Cello Concerto in E minor Opus 85 (4) Edward Elgar Download 'Cello Concerto in E minor Opus 85 (4)' on iTunes
Katherine shares some of her favourite contemporary classics.
‘I think it’s interesting,’ says Katherine, ‘that these days when it’s said that fewer people are religious, a lot of the most popular music being composed is still drawing on the bible or religious texts.’ One of the leading contemporary composers of religious music is John Rutter. His rare melodic gift and captivating harmonic flair have combined in a series of unforgettable choral gems that have touched the hearts of millions around the globe. He wrote his simple, beautiful setting of ‘The Lord is My Shepherd’ as part of his Requiem but it’s become a stand-alone favourite.
The Estonian composer Arvo Pärt is an extraordinarily reclusive yet successful musician. His 1978 piece 'Spiegel im Spiegel' is among his most famous compositions. Pärt started out as a composer by embracing many of the popular avant-garde musical approaches of the day. But in the late 1970s, he completely abandoned this approach. 'Spiegel im Spiegel' was one of his first musical demonstrations of his change of heart. ‘Some people call his music minimalist but I think it’s a lot closer to sacred traditions like Gregorian chant,’ says Katherine. ‘Slow moving, slowly developing themes that create a soul-stirring feeling for the listener.’
Another living master of sacred music is Morten Lauridsen, an American composer who started out life as a forest fire fighter. Although composed in 1994, O Magnum Mysterium took a good few years before garnering such widespread praise. And while it is performed all year round, the piece is, at its heart, all about Christmas. As the composer himself has said, ‘I wanted this piece to resonate immediately and deeply into the core of the listener, to illumine through sound.’ He certainly achieved just that.
Jon Lord, who died in 2012, was the keyboard player with the rock group Deep Purple but he had a solid classical piano background and always wanted to fuse rock with classical music. In 1970 he even got Deep Purple involved in a concerto for group and orchestra, which he co-composed with Malcolm Arnold. His Durham Concerto was his first solely classical piece, commissioned by Durham University to celebrate its 175th anniversary. It’s a deeply evocative work with hues of folk music running throughout and brilliant uses of orchestral colour.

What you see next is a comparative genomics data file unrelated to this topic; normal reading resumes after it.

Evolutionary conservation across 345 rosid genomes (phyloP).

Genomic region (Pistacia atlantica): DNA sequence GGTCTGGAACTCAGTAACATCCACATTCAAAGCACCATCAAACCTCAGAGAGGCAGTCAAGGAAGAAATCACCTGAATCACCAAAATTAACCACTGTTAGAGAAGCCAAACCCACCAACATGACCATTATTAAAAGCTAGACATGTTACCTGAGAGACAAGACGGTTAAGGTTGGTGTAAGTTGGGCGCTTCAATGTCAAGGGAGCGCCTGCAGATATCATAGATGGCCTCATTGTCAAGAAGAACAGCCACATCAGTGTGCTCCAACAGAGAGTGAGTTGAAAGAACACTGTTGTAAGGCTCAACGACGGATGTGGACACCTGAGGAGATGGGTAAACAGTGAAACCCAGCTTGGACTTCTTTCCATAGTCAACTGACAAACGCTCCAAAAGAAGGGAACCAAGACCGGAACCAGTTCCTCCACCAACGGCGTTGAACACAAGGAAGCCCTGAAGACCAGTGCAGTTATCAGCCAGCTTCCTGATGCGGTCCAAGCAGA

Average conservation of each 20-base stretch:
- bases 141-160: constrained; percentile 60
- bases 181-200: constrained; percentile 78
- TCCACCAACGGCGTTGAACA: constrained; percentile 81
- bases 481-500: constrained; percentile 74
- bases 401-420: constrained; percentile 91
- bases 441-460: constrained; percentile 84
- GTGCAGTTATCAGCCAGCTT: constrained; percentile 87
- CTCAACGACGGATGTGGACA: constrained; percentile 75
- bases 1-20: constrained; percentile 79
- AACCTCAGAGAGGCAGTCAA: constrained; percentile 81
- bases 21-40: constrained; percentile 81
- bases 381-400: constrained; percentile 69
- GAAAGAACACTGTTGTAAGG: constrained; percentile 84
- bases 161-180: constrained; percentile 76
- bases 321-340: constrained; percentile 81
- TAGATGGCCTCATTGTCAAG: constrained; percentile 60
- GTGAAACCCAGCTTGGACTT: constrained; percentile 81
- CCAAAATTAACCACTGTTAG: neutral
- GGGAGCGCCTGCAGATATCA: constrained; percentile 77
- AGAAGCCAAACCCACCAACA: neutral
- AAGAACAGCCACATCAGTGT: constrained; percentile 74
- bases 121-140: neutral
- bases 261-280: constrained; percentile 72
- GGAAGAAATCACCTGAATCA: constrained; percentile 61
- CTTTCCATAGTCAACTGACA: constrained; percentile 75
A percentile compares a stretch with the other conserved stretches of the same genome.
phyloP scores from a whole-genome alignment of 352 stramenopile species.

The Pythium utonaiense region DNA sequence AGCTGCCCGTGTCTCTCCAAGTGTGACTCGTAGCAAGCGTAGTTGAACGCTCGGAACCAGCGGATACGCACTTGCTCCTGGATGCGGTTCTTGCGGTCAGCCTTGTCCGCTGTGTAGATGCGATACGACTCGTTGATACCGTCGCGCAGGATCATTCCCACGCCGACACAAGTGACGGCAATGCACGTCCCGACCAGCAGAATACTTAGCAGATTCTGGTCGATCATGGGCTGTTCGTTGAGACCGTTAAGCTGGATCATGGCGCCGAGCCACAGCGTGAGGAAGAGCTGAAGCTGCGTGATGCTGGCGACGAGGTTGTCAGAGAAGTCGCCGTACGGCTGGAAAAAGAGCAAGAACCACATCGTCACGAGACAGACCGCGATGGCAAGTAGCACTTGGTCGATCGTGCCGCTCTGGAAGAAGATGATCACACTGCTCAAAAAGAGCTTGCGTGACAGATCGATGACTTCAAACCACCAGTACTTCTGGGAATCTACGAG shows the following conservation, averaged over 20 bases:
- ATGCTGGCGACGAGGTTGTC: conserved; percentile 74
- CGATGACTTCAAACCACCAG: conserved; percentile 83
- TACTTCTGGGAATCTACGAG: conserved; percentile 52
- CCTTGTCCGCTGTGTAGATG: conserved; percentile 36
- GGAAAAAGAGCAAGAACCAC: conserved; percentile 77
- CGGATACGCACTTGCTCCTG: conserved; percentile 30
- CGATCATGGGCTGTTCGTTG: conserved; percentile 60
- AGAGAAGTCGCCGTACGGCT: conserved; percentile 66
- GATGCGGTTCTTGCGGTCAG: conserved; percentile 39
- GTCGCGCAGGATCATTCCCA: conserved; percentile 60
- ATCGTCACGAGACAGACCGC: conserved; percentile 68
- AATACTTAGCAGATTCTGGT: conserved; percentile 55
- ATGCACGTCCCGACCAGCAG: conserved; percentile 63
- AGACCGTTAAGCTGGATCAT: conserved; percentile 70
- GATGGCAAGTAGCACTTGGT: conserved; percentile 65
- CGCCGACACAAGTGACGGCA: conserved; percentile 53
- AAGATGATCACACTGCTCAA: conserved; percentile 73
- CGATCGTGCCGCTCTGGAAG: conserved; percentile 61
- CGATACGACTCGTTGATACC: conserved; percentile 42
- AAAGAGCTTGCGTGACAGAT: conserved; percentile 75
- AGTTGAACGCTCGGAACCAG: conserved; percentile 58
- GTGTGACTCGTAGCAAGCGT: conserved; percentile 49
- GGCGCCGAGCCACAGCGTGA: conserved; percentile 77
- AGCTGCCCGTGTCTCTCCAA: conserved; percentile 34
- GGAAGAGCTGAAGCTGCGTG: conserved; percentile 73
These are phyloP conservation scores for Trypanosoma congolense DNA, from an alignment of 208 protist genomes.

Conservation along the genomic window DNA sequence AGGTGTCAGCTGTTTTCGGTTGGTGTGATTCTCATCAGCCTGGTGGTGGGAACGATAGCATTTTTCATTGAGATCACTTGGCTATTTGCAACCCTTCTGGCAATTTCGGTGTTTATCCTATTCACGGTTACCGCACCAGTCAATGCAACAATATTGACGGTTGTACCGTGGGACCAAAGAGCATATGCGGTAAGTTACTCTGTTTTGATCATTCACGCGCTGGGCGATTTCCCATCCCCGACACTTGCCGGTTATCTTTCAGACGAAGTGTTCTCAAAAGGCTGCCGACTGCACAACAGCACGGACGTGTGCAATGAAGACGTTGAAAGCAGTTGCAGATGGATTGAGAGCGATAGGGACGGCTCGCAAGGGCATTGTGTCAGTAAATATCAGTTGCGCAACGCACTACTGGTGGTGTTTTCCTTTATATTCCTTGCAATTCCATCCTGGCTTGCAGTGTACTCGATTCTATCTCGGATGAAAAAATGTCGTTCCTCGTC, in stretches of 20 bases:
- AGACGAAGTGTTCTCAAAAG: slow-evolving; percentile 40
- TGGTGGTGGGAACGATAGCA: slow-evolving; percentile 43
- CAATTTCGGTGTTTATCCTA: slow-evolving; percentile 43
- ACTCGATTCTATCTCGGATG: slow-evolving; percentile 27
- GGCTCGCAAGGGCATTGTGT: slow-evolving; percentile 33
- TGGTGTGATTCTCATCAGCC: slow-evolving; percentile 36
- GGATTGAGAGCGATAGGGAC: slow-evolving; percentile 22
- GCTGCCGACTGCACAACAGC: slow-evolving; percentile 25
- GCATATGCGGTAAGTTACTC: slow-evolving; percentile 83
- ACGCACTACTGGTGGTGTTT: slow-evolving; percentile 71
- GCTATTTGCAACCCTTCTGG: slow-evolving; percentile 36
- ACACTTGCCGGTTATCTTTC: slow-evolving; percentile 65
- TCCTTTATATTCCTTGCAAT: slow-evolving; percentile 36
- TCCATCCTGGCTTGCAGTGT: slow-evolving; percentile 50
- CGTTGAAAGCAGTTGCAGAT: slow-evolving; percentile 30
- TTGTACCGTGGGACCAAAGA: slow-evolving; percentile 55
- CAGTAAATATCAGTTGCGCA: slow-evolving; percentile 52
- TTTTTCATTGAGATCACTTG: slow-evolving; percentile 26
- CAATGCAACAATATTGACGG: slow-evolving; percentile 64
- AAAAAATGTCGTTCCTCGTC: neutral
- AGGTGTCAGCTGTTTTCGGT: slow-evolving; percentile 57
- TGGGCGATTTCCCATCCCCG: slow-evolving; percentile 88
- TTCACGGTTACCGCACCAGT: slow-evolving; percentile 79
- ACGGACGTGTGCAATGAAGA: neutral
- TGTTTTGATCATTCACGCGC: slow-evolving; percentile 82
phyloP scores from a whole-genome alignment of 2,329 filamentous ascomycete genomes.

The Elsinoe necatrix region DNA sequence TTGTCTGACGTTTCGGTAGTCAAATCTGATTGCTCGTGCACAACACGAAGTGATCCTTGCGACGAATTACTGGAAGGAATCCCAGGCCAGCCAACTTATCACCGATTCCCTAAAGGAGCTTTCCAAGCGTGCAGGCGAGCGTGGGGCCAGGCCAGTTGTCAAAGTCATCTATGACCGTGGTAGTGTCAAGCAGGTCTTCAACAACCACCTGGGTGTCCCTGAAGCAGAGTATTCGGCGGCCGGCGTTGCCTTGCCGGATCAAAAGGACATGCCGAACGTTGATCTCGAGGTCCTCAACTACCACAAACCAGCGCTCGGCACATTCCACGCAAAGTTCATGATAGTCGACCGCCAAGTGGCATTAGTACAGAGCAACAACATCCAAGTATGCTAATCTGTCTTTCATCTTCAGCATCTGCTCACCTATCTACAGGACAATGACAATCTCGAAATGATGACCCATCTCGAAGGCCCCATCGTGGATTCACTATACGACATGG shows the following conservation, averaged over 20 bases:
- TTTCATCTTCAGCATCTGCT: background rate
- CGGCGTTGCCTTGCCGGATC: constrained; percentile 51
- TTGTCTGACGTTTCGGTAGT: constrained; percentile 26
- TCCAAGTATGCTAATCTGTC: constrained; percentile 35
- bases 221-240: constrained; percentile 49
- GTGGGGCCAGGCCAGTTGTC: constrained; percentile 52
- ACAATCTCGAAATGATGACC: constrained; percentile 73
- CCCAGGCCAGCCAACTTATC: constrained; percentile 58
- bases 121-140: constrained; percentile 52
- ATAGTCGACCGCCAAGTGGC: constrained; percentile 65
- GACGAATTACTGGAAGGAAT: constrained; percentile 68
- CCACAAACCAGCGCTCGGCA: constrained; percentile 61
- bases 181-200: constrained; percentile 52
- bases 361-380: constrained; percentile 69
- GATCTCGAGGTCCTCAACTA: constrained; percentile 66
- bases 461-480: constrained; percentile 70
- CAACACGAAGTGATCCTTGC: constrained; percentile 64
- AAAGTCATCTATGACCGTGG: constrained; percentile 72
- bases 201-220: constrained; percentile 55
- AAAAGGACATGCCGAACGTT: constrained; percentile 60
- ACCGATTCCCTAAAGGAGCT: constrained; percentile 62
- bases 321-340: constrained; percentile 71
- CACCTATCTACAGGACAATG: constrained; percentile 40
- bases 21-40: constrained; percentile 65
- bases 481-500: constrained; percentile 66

A contemporary choral piece that has had more than three million viewings on You Tube, Eric Whitacre’s Lux Aurumque mixes together individual vocal parts by 185 singers from 12 different countries in an extraordinary online choir experiment. ‘Amazing how technology has made music so much more accessible,’ says Katherine. ‘I sometimes wonder what someone like Mozart would make of the fact that pieces only heard played live by a limited audience in his own time can now be listened to any time of the day or night anywhere in the world without a musician in sight!’
A contemporary composer whose fame and success is now global thanks to his recordings and the radio is Ludovico Einaudi. He started out studying with the avant-garde composer Luciano Berio and making music which is quite different from the pieces we know and love today. Le Onde (‘The Waves’) was Einaudi’s first big hit, and it’s also the title track from his first major album, released in 1996. It takes as its inspiration the Virginia Woolf novel The Waves and the undulating, hypnotic melody evokes images of the rhythms and patterns of the ocean.
Welshman Karl Jenkins began his musical career as a jazz and rock saxophonist before moving onto composing for commercials. His big breakthrough was the bestselling Adiemus: Songs of Sanctuary. But with The Armed Man - A Mass for Peace, his music came of age. It was commissioned by the Royal Armouries Museum for the Millennium celebrations, and to mark the museum’s move from London to Leeds. And it was dedicated to victims of the crisis in Kosovo.